River Erosion

Types of river erosion. Useful for GCSE and AS Geography.

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  • Created by: Sophie
  • Created on: 29-10-09 13:50


Rocks being transported are eroded. They collide with each other, as well as the river bed and river banks. Sections of the river bank break away and rocks break apart, becoming more and more smaller and rounder as they travel further downstream. This is why you see more smaller rocks in the river's lower course, and larger ones in the upper course.

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Corrasion is the wearing away of the river bed and banks by the load carried by the river. Rocks often leave striations in the river bed. Striations are 'scratches' which show the path that the rock took when it marked the river bed. Small depressions are created in the river bed, but usually turn to pot holes due to rocks falling into them and swirling around until the depression gets deeper.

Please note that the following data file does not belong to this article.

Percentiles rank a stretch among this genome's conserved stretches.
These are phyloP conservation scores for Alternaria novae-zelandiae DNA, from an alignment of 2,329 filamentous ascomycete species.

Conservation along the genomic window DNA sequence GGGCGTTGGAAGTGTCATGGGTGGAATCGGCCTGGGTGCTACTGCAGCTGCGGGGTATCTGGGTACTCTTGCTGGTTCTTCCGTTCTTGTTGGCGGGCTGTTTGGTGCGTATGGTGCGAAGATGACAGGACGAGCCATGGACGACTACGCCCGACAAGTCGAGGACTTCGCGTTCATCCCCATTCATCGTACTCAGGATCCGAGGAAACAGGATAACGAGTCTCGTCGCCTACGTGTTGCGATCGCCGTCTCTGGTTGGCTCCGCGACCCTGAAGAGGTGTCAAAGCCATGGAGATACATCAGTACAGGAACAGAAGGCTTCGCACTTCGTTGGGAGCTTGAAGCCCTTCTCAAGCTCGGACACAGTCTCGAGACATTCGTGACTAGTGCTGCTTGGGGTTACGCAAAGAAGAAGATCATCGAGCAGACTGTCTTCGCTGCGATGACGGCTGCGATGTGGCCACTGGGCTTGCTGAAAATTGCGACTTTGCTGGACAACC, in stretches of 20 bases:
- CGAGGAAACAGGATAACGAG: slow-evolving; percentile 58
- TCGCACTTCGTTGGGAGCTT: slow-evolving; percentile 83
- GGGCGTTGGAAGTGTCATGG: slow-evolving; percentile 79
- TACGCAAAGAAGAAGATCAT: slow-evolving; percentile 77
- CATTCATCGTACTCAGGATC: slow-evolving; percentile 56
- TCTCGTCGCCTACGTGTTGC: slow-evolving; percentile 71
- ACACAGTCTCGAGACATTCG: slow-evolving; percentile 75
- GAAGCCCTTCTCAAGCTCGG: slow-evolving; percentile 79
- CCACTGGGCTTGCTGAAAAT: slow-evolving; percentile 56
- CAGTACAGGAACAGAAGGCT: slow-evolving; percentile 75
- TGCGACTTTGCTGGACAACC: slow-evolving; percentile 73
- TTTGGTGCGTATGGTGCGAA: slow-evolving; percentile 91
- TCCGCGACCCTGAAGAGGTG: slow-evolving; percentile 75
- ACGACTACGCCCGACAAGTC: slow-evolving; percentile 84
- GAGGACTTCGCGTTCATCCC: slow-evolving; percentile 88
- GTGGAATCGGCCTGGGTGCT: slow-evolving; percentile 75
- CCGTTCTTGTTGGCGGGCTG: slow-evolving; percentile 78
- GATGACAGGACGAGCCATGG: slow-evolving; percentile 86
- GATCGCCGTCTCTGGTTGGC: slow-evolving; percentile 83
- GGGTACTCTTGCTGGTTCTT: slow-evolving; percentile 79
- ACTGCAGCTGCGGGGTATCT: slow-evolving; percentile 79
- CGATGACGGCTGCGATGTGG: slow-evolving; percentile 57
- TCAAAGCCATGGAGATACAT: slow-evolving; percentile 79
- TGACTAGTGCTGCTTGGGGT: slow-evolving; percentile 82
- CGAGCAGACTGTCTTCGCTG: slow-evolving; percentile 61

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Rocks dissolve in the water and are carried away. Limestone and chalk are examples of the type of rocks that will dissolve. Chemical ions are removed.

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Hydraulic Action...

Hydraulic action is the force of air and water in cracks and on the sides of the river. If air gets trapped in the rock, the rock is forced apart, splitting into two pieces. Hydraulic action can lead to undercutting.

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